LEON OAKLEY, cornet/trumpet
b. Carbondale, PA March, 1940
Leon studied trumpet while in his teens. A chance discovery of music scores in the school library written by Jelly Roll Morton, King Oliver and Louis Armstrong for small bands led him to a life-long love for traditional jazz.
After college in 1962, Leon was working as an electrical engineer at New York State Electric and Gas, where he made friends with fellow jazz lovers, who were part-time musicians and jazz record collectors. Included in this group was Jack Hockenberry, and together Jack and Leon formed an ensemble, using Turk Murphy recordings to guide their band book.
In 1968, Turk Murphy was performing in Corning, New York at a local country club where a mutual friend had invited Leon to be his guest. He took the opportunity to introduce Leon to Turk. Before the concert was over, Turk had invited Leon to sit in with the band for several tunes. A few short weeks later, Turk asked Leon to join his band in San Francisco. Leon was part of the Turk Murphy Jazz Band for eleven years, playing in Turk's club, Earthquake McGoon's, and participating in numerous concert tours throughout Europe, Australia, Japan, and all corners of the United States.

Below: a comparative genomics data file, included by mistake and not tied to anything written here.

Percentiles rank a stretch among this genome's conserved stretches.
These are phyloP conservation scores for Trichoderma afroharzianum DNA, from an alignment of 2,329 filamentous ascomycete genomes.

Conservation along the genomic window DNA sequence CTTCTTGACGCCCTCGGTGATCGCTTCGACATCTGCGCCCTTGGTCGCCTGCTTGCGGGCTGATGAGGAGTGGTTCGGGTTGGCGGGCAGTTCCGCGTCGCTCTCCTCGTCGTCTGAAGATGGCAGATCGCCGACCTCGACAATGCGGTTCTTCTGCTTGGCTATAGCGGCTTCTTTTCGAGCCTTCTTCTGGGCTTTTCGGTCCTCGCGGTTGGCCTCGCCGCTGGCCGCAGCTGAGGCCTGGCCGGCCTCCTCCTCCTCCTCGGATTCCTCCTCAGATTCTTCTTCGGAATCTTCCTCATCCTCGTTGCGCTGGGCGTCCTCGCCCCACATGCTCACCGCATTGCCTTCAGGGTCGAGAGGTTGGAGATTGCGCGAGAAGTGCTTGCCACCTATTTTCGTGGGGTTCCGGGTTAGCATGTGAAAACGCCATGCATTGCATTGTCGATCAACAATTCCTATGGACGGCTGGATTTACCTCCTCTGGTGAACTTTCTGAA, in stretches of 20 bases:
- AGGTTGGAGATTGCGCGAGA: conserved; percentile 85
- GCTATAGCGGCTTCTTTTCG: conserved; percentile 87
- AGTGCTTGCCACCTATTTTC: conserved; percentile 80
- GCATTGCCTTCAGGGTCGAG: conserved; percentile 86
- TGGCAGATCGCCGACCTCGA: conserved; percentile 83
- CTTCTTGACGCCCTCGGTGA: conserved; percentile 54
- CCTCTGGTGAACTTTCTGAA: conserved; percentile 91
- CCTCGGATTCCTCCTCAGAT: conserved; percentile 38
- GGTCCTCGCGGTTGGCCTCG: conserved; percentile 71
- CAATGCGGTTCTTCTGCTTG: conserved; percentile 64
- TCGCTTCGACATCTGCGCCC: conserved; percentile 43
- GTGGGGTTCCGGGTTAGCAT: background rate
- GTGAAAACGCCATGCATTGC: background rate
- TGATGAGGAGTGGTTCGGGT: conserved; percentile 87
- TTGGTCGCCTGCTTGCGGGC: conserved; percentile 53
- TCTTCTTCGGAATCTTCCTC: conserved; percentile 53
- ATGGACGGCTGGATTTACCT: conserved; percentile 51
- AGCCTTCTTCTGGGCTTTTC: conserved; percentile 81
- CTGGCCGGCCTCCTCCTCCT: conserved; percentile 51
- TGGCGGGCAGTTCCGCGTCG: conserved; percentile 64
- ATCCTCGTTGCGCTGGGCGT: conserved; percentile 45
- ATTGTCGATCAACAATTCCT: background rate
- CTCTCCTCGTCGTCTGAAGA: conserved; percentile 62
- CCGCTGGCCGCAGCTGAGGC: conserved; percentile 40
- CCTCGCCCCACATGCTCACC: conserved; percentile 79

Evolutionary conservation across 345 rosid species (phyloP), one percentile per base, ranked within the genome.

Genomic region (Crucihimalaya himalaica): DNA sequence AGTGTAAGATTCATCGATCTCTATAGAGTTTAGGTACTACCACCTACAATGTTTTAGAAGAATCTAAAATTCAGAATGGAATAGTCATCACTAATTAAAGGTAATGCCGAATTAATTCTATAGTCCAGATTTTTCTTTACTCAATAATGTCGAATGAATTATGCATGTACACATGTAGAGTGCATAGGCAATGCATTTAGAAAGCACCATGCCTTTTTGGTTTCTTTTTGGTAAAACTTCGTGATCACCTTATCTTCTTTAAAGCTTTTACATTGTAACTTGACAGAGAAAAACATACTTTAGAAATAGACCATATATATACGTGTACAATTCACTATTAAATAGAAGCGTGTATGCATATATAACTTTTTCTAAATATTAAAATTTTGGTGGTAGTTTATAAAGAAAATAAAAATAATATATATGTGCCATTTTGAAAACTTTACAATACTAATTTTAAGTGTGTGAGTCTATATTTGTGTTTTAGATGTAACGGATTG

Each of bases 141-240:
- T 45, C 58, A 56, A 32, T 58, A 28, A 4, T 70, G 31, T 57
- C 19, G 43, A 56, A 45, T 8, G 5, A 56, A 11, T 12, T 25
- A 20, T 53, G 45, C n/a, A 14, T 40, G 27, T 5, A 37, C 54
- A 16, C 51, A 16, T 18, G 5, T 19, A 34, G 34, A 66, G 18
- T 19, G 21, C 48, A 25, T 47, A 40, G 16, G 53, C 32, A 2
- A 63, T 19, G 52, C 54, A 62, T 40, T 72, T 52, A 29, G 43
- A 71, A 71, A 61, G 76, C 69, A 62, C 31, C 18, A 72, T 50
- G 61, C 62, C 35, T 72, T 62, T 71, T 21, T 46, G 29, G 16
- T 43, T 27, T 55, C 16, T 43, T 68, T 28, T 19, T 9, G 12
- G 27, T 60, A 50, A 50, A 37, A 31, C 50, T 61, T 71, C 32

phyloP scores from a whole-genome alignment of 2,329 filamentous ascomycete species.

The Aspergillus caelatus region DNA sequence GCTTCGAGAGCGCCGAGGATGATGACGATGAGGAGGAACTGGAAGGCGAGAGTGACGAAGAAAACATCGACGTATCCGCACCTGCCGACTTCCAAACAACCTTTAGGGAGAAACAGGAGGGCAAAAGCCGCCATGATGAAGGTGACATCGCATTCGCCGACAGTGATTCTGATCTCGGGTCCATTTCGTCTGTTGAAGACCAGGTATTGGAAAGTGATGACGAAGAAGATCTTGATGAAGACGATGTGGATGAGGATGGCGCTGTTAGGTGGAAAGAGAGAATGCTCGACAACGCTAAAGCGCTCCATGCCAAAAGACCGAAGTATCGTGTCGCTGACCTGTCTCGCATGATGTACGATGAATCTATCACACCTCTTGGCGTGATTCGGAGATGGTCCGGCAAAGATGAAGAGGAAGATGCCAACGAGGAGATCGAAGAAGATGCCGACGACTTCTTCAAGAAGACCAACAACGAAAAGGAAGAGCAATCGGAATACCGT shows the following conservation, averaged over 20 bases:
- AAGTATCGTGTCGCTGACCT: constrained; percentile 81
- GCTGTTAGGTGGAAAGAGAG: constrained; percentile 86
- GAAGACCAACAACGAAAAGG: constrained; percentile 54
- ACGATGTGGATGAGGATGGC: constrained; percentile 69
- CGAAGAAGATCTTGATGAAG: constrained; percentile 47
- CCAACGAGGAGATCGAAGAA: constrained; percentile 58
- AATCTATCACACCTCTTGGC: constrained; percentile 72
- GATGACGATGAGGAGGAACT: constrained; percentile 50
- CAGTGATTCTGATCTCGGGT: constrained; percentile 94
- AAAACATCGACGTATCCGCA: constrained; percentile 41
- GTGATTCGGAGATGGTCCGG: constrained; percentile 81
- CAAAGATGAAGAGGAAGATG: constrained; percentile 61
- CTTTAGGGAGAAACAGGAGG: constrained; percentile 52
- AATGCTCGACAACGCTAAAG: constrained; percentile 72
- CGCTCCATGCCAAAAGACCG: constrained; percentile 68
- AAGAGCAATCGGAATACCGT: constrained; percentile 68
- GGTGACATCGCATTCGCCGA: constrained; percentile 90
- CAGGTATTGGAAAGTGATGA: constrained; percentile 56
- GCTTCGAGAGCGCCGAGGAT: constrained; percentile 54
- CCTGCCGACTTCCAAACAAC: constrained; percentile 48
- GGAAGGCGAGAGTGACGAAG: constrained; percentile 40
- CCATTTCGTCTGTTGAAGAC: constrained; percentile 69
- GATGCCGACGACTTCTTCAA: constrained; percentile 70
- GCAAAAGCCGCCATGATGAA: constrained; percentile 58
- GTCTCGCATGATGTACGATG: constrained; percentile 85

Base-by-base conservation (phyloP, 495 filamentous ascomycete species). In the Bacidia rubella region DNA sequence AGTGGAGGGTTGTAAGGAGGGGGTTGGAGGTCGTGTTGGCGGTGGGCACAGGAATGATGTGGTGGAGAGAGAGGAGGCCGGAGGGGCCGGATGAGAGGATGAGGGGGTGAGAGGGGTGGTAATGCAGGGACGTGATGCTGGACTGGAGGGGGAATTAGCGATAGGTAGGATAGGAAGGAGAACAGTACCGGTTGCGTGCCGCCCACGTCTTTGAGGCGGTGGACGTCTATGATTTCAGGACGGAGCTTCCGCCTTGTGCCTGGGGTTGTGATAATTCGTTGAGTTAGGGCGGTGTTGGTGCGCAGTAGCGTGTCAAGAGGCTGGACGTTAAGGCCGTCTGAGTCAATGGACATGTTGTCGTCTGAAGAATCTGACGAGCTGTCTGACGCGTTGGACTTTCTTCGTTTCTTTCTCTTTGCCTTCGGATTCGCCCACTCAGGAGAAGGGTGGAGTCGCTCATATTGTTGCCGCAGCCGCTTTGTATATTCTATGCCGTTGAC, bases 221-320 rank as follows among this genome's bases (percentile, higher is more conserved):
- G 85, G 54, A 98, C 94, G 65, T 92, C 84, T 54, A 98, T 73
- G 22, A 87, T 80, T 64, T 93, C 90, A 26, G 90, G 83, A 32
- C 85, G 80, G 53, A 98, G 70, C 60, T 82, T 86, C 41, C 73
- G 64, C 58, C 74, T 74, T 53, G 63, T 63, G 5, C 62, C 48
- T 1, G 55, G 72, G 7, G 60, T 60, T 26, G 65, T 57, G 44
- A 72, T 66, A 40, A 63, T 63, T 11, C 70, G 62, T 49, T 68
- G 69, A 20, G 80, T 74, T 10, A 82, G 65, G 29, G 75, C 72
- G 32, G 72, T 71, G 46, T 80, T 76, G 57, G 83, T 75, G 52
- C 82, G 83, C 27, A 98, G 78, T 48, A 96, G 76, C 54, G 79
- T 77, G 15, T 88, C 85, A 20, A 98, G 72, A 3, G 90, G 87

Today, Leon Oakley is widely recognized as one of the world’s foremost traditional jazz cornetists. His playing contains the key ingredients for great performance in jazz—a deep understanding of the music and the cornet’s role in it, and an ability to bring huge enthusiasm and life to a jazz band with his lead playing and improvisational ability. He has attained the consummate mark of a jazzman, an instantly recognizable and individual style.
Mr. Oakley has served on the board of the San Francisco Traditional Jazz Foundation for many years. His service, highlighted by his extensive knowledge of jazz history, and more specifically of jazz in the San Francisco tradition, has been invaluable.
He lives in Marin County across the Bay from San Francisco and continues to perform in the region and, from time to time, across the country and the world.